A Body Oddly Shaped

Four Pages on Müleskind
(1hour deadline, Kassel, August 2007)

A body, oddly shaped. A striped t-shirt, the neckline of which is complicated by various strings, thongs, and the like, some of which are inhibited in their free movement by labels or tickets in plastic sheaths, threaded onto a thong, twine, or heavy mono-filament, through a roughly administered brass eye-ring. These tickets display information which is now illegible due to the bleaching effect of the sun, the oils of the skin, or through having been soaked and dried repeatedly. The stripes of the shirt too are faded, making what was once an unpleasant colour combination now more pleasing.

The shoulders are broad and rounded from habits of bad posture; the face and its features are obscured by shadow. But the shiny blackness of his hair is apparent. These details are seen through the slats of a Venetian blind behind which he sits, rather too close to it. The pages of his notebook, which move unhelpfully with the motion of the writing implement, being in contact with the blind, makes it shake too. Is it possible that in has fastidiousness, this note-taker is using the hard divisions of light and shade provided by the part-opened blinds in some way in the unfolding of his diagram? What other reason could there be for his decision to work here so close to the window – to its shade-providing device – that the book and the blinds are in contact, when behind him there is a vast expanse of adequately lit space, chairs, desks and other furniture, where he could sit to do his work?

The eye adjusts to the bright reflection, then to the impenetrable darkness of the shadow as it follows the tip of the pen across these divisions, diagonal lines (themselves shifting with his fevered hand). And the dark bands reveal the spidery shapes of darker ink. And the light bands come into more normal exposure as the retina tightens, allowing to spread to their still narrow width the lines of the letters, the numbers, the boxes, that had been eroded as acid eats into an etcher’s plate.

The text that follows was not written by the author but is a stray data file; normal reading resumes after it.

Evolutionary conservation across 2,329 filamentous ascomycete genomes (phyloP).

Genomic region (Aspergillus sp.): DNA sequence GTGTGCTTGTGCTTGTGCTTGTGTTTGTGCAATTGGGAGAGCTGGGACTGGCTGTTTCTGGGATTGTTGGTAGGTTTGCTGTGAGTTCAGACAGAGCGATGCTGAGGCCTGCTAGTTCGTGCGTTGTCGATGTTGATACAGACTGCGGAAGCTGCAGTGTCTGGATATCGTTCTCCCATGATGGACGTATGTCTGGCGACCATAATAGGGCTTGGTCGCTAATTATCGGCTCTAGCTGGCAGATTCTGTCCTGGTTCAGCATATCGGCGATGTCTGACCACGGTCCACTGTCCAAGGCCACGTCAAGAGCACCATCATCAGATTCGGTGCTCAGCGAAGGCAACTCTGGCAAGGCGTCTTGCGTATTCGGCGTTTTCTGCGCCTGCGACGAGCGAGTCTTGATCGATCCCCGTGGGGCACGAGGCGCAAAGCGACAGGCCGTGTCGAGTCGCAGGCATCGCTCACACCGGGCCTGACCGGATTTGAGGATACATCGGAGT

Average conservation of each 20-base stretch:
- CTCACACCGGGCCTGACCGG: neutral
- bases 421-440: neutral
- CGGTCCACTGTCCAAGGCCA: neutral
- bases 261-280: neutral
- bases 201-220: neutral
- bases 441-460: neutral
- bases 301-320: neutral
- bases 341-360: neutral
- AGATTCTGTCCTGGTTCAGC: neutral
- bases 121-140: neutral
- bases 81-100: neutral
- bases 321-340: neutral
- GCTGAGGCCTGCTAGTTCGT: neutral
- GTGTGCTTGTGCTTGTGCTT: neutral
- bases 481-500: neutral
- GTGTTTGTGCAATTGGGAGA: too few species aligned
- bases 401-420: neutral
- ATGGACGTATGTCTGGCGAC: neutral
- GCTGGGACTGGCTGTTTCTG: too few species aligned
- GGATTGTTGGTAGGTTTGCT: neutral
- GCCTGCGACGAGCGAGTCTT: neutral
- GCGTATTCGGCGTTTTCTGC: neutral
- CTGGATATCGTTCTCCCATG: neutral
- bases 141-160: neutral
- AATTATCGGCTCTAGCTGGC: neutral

The writer, then, is not recording ideas formulated earlier: here witnessed is no transcription. Instead, he is involved in the work in a way that is rarely true of others described using these same words. The textures of the moment are gathered from their diverse sources, the work insinuating itself, as if such contingencies might be the bones of an organism in construction.

On other days when there is no direct sun, he may work a different way, giving not a thought to the successes of previous sessions – feeling no nostalgia for intensities that have been achieved, but trying afresh to devine in the conditions of the day, new methods that will make and unmake in turns, his process.

A smile, or a part-smile, twists one end of the line of his mouth.

There are tall plants, the leaves of which are a rich, glossy green. They crowd in on his work-space from behind. (He placed them there some days ago.) If the plants are watered and healthy, this is not his doing. Another user of this space has made it her responsibility to administer plant-feed diluted in the correct proportions, more or less, and poured from a watering can of moulded plastic designed in the shape of a stork that has been sitting near by all this time, and that might be full or empty depending on the phase of her watering cycle. (This detail is missed , invariably.)The stork was once a brighter pink. But the sun through the windows has left it with bleached exterior. The inner surface is coloured by mosses. An aluminium rivet, roughened and oxidised, affixes a pouring handle onto the container, while the bird’s neck, head and beak, make the spout.